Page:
Nerves Find Their Way in the Dark
Scientists are beginning to be able to watch nerve cells reaching out and forming connections.
“A day in the life of a synapse reveals new facets of the adult brain,” a headline on Medical Xpress teases. Yes, even cells have a list of things to do today. Synapses are the gaps between nerves where the signal turns from electrical to chemical and back again. Why would nerves make that break instead of keeping things electrical, like humans do with their transmission lines? The answer may lie in a trait called “plasticity,” the ability to make rapid changes between connections.
Neuron-to-neuron communication that allows the brain to coordinate activity and store new information takes place at synapses. If an outside stimulus doesn’t enact a synaptic change, it doesn’t register—no learning or memory formation takes place. Synapses can be strengthened or weakened, or even added and eliminated in response to new information….
“The key to enabling plasticity in the adult brain is understanding which elements of a brain circuit are changeable and which aren’t, and under what circumstances,” says study author Elly Nedivi, Picower researcher and professor of neuroscience in the MIT Department of Brain and Cognitive Sciences. “The good news is that while parts of the circuit are hard-wired, others are not—they retain a capacity for remodeling.”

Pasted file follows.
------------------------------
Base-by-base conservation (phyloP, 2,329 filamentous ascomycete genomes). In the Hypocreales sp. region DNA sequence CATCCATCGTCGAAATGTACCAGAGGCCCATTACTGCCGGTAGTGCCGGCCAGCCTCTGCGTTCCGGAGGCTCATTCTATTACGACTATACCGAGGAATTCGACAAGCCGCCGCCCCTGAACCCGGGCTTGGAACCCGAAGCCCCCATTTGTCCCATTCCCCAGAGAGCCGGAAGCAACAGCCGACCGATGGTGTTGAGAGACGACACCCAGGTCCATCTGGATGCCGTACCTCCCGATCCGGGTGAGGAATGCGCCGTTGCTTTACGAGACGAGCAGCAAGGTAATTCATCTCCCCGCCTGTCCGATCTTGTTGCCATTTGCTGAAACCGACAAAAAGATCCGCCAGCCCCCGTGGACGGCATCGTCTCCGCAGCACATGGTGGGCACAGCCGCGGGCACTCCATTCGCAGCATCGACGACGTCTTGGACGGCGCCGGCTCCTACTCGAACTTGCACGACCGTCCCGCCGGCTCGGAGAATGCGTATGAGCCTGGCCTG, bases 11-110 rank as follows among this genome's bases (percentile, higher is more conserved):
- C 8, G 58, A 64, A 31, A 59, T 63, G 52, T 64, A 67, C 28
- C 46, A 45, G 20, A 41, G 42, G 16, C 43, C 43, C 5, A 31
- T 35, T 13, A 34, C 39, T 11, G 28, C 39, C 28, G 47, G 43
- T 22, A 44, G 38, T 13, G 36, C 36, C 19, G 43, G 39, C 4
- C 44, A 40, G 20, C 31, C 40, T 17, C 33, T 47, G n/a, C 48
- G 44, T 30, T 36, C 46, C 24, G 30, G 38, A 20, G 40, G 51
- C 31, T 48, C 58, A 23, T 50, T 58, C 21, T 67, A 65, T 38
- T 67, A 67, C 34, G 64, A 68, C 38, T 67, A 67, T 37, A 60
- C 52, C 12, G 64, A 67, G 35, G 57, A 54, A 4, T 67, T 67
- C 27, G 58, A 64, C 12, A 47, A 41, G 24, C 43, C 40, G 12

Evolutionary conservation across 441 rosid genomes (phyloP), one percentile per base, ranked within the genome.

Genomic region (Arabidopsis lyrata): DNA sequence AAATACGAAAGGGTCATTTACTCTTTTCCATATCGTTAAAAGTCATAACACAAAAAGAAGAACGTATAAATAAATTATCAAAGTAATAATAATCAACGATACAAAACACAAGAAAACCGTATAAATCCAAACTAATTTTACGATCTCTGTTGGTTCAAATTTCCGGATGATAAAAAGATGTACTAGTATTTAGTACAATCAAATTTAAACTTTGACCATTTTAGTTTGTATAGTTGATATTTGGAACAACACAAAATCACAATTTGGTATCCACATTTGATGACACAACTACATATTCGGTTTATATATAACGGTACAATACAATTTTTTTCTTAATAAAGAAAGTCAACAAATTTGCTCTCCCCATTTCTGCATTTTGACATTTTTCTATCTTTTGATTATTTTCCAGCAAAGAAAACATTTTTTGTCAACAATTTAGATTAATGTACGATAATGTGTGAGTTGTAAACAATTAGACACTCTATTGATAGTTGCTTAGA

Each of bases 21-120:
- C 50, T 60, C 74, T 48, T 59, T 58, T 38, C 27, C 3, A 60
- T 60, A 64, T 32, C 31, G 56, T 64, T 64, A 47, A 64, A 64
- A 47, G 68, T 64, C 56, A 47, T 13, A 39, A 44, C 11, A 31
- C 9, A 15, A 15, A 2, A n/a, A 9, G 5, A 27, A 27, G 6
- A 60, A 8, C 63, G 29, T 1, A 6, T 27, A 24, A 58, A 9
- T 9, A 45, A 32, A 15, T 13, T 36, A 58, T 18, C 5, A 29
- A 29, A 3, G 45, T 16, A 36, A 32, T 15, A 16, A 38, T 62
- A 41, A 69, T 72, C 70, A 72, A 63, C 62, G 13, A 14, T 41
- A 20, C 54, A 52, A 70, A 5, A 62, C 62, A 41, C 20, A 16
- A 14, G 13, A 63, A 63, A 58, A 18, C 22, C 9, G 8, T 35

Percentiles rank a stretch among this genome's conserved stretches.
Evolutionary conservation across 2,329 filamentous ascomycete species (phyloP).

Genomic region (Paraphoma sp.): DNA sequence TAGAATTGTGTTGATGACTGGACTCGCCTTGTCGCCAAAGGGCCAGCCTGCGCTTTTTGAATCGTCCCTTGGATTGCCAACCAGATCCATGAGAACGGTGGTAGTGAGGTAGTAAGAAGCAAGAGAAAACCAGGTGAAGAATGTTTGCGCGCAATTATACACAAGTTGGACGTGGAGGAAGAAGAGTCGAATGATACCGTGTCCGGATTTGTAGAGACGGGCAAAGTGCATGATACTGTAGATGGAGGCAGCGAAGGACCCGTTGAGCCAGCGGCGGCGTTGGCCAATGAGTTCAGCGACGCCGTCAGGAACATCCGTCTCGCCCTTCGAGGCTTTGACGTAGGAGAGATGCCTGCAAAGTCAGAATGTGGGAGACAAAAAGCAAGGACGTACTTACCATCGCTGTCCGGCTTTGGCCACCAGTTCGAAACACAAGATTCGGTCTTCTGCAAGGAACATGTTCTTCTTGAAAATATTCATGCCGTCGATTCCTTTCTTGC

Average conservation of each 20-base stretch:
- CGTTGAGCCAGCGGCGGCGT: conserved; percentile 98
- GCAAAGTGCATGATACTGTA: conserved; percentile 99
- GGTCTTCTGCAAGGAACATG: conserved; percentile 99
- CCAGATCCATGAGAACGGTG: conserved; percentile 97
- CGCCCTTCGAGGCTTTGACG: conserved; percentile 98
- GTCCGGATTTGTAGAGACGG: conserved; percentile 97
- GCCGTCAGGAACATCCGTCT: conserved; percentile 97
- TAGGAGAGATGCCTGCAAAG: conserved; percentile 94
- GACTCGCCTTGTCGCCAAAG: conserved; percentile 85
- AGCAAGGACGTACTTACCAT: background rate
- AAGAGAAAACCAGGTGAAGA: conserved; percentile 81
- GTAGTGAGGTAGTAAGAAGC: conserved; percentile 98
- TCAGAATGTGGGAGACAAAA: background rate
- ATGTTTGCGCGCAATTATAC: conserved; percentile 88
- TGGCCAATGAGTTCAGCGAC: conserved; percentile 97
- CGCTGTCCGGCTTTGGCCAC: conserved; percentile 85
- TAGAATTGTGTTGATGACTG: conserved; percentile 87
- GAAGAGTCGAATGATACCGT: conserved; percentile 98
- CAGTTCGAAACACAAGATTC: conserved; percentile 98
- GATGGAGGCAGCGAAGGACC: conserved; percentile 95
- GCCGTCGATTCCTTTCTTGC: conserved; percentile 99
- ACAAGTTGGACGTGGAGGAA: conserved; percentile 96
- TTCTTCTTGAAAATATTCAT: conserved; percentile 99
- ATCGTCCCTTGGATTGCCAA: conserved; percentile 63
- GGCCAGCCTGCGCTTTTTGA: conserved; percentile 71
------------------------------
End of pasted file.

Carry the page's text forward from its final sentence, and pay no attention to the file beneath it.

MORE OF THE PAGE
“The amazing axon adventure” takes us on another journey of discovery in Medical Xpress. Axons are the long extensions of nerve cells that can reach out long distances from the nucleus. This article discusses the ways that growing axons read cues around them to get them to the right connection points in the dark. The complexity of “beacons” is beyond current understanding. Among the surprises recently found are protein manufacturing sites at the very tips of the axons.
Adding to the complexity was another puzzling discovery – that the growth cones of axons can make proteins. Previous knowledge held that new proteins could be synthesised only within the main cellular part of each neuron, the cell body (where the nucleus is located), and then transported into axons. However, Holt’s group found that the growth cones of axons are also capable of synthesising proteins ‘on demand’ when they encounter new guidance beacons, suggesting that messenger RNA (mRNA) molecules play a role in helping axons to navigate to their correct destinations. mRNAs are the molecules from which new proteins are synthesised, and further experiments found that axons contain hundreds or even thousands of different types of this nuclear material.
“Neurobiologists characterize nerve cells that detect motion by light changes” reads a subtitle on Science Daily about how the visual cortex puts together the information coming in from the eyes. To figure out the direction a signal is coming from requires more than a retina of light receivers. The collected information has to be interpreted across numerous levels of nerve cells. Suffice it to say here is another adventure that is more complex than previously thought—and scientists were trying to understand this in fruit flies! Previous mathematical models only considered two inputs; Max Planck researchers doubled that figure. It’s undoubtedly even more complex in vertebrates and mammals like us.
Man-made objects get simpler the closer you look. Living things get more complex the closer you look. Scientists have learned a great deal about the senses and brain, but they have only begun to understand the complexity of the systems involved. At each level, from the overall organ to the tissue to the cell to the proteins and DNA, there’s enough to keep teams around the world publishing findings for probably centuries. That’s the kind of design we must consider when thinking about the origin of the organ that helps us think.